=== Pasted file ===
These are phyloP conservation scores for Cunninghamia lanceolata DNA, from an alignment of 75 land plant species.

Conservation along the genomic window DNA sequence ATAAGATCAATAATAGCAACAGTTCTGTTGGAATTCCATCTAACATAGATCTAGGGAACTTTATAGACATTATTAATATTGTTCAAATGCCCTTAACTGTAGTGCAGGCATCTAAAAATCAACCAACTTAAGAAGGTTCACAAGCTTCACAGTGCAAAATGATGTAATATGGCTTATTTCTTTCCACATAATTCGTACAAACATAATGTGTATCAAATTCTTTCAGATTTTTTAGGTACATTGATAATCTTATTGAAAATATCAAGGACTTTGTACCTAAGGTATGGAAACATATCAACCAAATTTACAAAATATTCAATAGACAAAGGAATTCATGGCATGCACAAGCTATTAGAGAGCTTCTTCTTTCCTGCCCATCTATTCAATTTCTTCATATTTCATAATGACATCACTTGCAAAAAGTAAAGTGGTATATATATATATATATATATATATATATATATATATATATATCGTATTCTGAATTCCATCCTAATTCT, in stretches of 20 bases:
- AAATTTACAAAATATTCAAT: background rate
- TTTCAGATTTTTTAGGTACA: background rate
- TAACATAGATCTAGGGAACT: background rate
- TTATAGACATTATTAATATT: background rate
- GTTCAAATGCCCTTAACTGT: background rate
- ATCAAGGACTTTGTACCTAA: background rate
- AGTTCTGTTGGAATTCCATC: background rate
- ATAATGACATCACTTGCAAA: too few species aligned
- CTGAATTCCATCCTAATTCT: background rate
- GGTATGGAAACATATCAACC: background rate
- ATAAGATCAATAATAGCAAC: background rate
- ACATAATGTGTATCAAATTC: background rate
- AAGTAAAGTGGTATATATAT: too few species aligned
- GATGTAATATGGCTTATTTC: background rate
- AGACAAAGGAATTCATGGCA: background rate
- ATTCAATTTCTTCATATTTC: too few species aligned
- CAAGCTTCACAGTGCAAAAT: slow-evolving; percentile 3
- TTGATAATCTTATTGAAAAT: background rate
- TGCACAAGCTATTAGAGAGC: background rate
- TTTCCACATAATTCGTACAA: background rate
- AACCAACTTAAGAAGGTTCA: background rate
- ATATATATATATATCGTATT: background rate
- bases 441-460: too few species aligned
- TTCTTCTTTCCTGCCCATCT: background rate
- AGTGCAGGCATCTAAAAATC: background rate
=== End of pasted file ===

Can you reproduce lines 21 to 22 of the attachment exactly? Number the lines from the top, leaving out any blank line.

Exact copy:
- TGCACAAGCTATTAGAGAGC: background rate
- TTTCCACATAATTCGTACAA: background rate